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 An insight on the categorization process and vertical thinking II

Reality around us is a continuous kaleidoscope of stimulating perceptive stimuli.
Our senses are constantly active, sensitive to any changes in our environment: images, sounds, movements...

Every object or environmental event presents multiples attributes relative to formal  or functional qualities.

Our mind would be  completely overwhelmed if, since the first phases of development, it couldn't start to organize this ocean of stimulations into schemes, progressively and always more articulated and complex, with which we manage the connection  with material and relational environment.

Therefore, at the basis of the development of all cognitive and psychological  processes, there is the ability to operate on stimuli and to organize them in categories. Such a process takes place on the basis of the rules that evolve with development.

Categorization processes start before the processes of analogical association of characteristics or attributes, when thinking is still illogical in some aspects. Only after 6-7 years with the development of concrete operational thinking, the rules for categorization processes are dictated by the
principles of logic.

How do events categories created on the basis of analogical analysis processes and those created on the basis of a logical analysis process, differ?

The first are created by the individual on the basis of
noticing a single common characteristic from several objects: an object is included in a category only because of having the specific abstract characteristic identified, while all other characteristics are ignored.

Therefore, the identified characteristic will be the only one to define the category or concept, that will be assigned to objects or events that could even be very inhomogeneous between them.

For instance, a 3-4 years old kid could call "cat" any four legged animal, independently of any other characteristic, and thus in this category also a lion could  be included. The same way, a poet could closely relate in his expressions two events, however unassociated, simply to evoke a feeling that could suggest an analogy between them.

Instead, the categories of events created on the basis of logical analysis processes, are defined from the presence of specific attributes, which establish for these events the inclusion/exclusion criteria. Such attributes are identified, anyway, at the end of a series of cognitive processes, such as discrimination, analysis and abstraction.

The human mind surveys the environment's data and information on its manifold characteristics, in order to distinguish those specific to every event, and to notice and conceptualize those that, instead, associate them. Such characteristics will become distinctive and afterwards will be generalized to every element considered in a specific context.

The conceptualization process regards the natural and social elements of the world, and the relations between them (of spatial, temporal, cause-effect, classification types, etc.).

Every conceptualization always implies a simplification of reality and therefore a loss of information. Besides, it is always referred to a  semantic context, that is, it is valid or well-founded inside the context in which the individual had the experience.

That's why the experience elaborated by everyone is always
relative, though always objective, logical and shareable.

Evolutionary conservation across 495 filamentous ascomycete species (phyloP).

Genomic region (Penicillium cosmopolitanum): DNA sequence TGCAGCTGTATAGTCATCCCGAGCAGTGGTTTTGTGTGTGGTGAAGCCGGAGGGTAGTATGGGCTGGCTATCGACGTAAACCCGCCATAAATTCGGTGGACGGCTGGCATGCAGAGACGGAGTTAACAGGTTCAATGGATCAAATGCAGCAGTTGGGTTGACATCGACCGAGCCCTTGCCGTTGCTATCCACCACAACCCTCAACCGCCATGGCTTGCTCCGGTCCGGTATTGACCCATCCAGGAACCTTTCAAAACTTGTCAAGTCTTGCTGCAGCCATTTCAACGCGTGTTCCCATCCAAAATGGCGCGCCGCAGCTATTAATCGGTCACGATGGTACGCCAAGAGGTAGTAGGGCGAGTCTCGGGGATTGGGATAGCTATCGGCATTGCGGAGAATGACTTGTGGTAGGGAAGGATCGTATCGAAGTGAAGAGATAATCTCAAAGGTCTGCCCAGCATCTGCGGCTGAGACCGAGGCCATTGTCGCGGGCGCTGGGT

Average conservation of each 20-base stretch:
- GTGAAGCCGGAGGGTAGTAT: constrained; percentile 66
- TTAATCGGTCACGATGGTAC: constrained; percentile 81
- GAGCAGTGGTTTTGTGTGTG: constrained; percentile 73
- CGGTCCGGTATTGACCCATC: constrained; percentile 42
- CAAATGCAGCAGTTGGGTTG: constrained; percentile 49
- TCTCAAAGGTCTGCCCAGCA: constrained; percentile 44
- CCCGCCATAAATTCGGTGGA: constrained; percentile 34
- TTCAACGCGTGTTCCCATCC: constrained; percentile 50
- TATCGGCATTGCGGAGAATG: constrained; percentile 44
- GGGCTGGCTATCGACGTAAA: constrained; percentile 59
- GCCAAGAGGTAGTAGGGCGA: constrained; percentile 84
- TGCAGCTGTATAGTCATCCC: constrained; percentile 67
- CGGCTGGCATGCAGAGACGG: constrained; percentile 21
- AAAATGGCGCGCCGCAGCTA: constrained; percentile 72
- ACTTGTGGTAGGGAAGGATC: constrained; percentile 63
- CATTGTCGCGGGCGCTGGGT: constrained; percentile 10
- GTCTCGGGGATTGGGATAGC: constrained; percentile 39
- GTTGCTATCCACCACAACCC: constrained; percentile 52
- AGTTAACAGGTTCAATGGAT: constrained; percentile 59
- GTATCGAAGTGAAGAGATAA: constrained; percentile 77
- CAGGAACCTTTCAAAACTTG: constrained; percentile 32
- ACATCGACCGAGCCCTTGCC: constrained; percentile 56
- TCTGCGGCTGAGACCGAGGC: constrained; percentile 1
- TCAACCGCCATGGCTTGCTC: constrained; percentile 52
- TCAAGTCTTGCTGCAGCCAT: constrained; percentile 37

The logical categorization process develops in a system characterized by a vertical dimension and a horizontal dimension.

The first refers to a category inclusiveness level, that can be considered as superordinated, basic or subordinated. The concept "furniture", for instance, is inclusive of "chair", that itself includes that of "rocking chair". The vertical dimension can be more or less large, depending on categories.

The horizontal dimension, instead, distinguishes from different concepts at the same level of inclusiveness. For instance CD and videocassette belong to the same level of generality, that of memory support.

The logical categorization process is at the basis not only of concepts detection, but also of our reasoning structure: this indicates the coordinates within which we can operate logically, in formal and abstract thinking and in everyday thinking.

Behind the reasoning thread there's a process of more or less logical categorization, depending on the way we think.

While lateral thinking creates categories formed prevailingly on the basis of analogical association processes, vertical thinking creates conceptual categories and  relations defined on the basis of the principles of logical analysis.

In everyday thinking, it often happens that both ways of reasoning are mixed, whereby to correct forms of syllogistic reasoning may follow an unreasonable generalization, as in stereotypes.

However, only through the use of logical conceptual and relational categories thinking can produce shareable and communicable mental representations.

Logical categories form the common denominators of  more or less vast groups of objects and relations, characterized by a more or less high interindividual variability. Objects and relations are defined precisely, based on their corresponding logical categories, the categories they belong to.  

When referred to, objects and relations can be the objects of  cognitive communication between subjects that, sharing the knowledge about such logical categories, are able to understand the meaning of communication.

Implementing concepts categorization in the construction and analysis of concept maps is materialized in Knowledge Master very simply in concept types management.

Categorization is a principal function of conceptualization.


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